Since ships of a supply-carrying nature varied from c. 45 to 55 feet in length, we will require an average-sized vessel of 50 feet: or one about the size of a knörr with 10 to 11 oars per side. If used to carry troops, this ship could accommodate up to 65 men -- including a couple of steersmen -- and would probably be constructed with oar tholes (as shown on some of the ships in the Tapestry). But Normandy was many years beyond her Viking days, and seafaring had become, if not a lost, then at least a diminished art for the Normans: Longships of any description we shall seek for in vain in the Tapestry or anywhere else. If we take the same proportion of supply ships to troop transports as we have for the Norse fleet (200 to 240 warships out of 300), William's fleet of 700 had some 518 ships to carry his men and horses. At 10 horses or 65 men per ship, this gives a total of 16,835 men and 2,590 horses -- after cutting both figures in half to "share" space for man and beast. But there is no question that the duke's assembled army had far more horses than this. If we allow for a balanced army, relying on missile power in conjunction with cavalry shock, then he must have embarked at least 3,000 to 4,000 horses. In light of the fact that William had two or even three horses killed under him during the battle, and that the remounts he used belonged to other knights and were not remounts of his own, it seems evident that the knights traveled "light" and left most (or all) of their spare horses behind, to come along with the reinforcements later. Each spare horse brought along in the initial crossing would mean one less effective cavalryman. If the duke himself did not bring along a spare mount, his troops certainly could not.(60) That the proportion of light infantry to heavy equipped with mail was about three to one is born out pictorially by the Bayeux Tapestry, which shows one mailed archer in a group of four. Of mailed spearmen the Tapestry shows none positively, but we assume from William of Poitiers that infantry who could throw spears (i. e. javelins) were there, and fought in the first assault with the marksmen.(61)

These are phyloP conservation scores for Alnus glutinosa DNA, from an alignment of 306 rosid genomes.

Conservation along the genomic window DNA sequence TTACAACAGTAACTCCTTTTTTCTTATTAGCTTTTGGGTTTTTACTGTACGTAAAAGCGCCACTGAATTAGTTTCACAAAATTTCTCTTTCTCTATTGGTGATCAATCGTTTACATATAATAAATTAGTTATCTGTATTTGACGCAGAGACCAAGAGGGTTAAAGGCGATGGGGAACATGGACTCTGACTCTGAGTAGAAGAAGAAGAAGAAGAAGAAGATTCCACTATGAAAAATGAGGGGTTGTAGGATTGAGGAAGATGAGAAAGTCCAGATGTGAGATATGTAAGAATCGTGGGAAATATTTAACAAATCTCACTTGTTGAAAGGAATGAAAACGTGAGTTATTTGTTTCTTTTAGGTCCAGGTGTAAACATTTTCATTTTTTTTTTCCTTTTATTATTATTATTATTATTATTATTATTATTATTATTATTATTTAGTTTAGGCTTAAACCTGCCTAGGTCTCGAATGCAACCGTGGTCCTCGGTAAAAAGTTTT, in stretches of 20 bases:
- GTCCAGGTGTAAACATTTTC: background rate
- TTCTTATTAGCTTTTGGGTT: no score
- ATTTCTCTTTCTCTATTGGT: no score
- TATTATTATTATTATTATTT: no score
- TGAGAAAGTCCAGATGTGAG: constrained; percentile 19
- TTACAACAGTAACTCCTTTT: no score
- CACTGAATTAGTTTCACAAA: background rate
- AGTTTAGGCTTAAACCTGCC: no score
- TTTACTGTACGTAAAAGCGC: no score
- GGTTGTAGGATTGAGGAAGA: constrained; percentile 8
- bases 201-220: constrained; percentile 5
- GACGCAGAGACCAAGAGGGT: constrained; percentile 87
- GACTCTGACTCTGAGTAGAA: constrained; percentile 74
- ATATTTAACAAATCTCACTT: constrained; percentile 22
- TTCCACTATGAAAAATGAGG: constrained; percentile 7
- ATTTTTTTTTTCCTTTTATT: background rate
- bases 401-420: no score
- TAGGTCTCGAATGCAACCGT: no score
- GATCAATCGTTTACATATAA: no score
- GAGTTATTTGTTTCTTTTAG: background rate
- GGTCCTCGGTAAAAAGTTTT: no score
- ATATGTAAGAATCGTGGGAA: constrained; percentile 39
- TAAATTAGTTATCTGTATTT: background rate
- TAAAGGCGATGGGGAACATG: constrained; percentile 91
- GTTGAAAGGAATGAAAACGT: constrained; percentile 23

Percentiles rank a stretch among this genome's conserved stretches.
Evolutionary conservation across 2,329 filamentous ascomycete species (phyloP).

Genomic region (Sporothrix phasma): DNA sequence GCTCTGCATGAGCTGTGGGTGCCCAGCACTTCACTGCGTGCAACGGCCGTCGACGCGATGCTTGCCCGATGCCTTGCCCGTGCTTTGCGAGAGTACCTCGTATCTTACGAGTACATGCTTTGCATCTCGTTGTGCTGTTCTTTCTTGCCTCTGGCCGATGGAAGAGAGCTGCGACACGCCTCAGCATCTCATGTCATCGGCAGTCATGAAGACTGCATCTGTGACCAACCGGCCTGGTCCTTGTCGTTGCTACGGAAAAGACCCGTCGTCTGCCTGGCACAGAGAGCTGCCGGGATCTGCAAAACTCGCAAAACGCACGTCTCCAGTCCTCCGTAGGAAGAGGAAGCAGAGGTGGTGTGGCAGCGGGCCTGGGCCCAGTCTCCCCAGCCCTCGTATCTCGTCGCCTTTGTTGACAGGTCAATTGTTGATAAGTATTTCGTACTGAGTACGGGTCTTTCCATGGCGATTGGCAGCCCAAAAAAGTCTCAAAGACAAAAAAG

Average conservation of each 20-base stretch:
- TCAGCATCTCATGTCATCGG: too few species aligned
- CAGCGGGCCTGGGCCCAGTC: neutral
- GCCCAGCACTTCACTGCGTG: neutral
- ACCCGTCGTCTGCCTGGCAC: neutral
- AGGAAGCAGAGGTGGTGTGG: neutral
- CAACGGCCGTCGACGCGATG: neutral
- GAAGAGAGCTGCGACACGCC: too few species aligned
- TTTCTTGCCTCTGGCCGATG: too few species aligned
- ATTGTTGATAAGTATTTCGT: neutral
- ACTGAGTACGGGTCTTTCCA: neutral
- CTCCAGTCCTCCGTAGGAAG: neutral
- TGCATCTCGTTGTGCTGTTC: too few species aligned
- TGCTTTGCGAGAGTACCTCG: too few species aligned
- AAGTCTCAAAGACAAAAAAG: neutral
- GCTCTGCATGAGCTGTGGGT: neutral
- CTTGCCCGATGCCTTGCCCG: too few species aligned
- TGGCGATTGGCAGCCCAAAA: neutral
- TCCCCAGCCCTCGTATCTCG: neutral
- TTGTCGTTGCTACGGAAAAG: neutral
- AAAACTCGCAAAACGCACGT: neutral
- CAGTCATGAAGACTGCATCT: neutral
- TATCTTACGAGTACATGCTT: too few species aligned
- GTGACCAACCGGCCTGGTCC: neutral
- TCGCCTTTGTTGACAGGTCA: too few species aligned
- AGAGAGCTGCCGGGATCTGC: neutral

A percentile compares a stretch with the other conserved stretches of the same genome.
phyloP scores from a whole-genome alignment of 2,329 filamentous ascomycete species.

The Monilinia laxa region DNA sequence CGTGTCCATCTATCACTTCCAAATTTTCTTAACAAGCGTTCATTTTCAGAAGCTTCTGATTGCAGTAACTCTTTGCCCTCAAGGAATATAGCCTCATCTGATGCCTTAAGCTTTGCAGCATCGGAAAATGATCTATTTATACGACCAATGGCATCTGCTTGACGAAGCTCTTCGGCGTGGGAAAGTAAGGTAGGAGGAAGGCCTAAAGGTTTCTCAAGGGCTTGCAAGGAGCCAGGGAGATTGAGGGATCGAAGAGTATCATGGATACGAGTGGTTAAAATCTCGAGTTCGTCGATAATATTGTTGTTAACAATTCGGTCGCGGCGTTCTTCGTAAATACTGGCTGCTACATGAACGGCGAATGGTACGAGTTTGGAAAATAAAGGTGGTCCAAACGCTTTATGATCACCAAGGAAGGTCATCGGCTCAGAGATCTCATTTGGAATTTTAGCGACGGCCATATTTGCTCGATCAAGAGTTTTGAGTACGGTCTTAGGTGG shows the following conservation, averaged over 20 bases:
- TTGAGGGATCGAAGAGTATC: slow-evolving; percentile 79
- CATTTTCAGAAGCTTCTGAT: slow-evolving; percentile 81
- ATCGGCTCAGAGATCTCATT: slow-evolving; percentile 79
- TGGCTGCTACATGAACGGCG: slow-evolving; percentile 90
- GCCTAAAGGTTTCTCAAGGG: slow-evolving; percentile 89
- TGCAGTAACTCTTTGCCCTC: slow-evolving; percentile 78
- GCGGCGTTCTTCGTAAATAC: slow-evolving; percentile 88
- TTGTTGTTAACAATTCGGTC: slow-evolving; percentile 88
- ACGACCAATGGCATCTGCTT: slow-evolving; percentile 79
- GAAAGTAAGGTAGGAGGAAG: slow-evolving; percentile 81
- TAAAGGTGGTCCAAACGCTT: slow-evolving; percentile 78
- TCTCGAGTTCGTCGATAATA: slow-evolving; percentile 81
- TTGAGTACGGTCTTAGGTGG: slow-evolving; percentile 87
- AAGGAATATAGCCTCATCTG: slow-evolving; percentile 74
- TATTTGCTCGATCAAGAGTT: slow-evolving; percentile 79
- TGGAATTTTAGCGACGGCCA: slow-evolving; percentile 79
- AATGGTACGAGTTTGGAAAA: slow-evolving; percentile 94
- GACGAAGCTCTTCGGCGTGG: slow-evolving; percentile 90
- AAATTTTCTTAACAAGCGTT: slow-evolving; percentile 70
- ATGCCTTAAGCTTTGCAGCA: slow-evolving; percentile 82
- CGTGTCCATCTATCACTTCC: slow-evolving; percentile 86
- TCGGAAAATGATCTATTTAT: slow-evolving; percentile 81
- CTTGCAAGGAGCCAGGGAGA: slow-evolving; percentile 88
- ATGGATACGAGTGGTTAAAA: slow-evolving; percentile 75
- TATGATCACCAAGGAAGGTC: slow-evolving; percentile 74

William's army of invasion differed from Hardrada's and king Harold's in another way: all of the Vikings, thegns, geneats and housecarles were effectives in war, but the same could not be true of William's host. He had to take along sailors, carpenters, cooks, smiths, servants and clergy -- this last being a very important "arm" because of his vaunted championship of Holy Church. It seems impossible to determine what percentage of his 16,835 men were warriors and what part were noncombatants: at the very least, he had a total of 2,800 sailors from his 700 ships, but possibly quite a few of them were also fighters. The same could be true of the cooks, grooms and so forth: many must have been men who served in camp and fought as infantry. All of the truly noncombatants would have been in the fortified camps at Pevensey and Hastings on the day of battle -- except, perhaps, some to manage the sumpter beasts with supplies of missiles, and those brave and dedicated clerics who wished to witness from a safe distance God's handiwork as they slaughtered each other. Taken together, they may have equaled a third part of the whole infantry. Any infantry left behind to garrison the camps would have been minimal. Some troops may have remained unaccounted for, since William had to call in his foraging parties during the night before the battle.
Having belabored the subject for far too long, let me say that the consensus allows for up to 10,000 or so men per side, but the popular stand to take is still with the smaller numbers. However, the foregoing analysis allows for a maximum of 12,228 effectives for the Franco-Norman army: mounted knights: 3,500 at the most and 2,500 at the least: and 4,703 to 9,728 infantry -- after subtracting for noncombatants and a couple of hundred foot soldiers each to garrison the two fortified camps.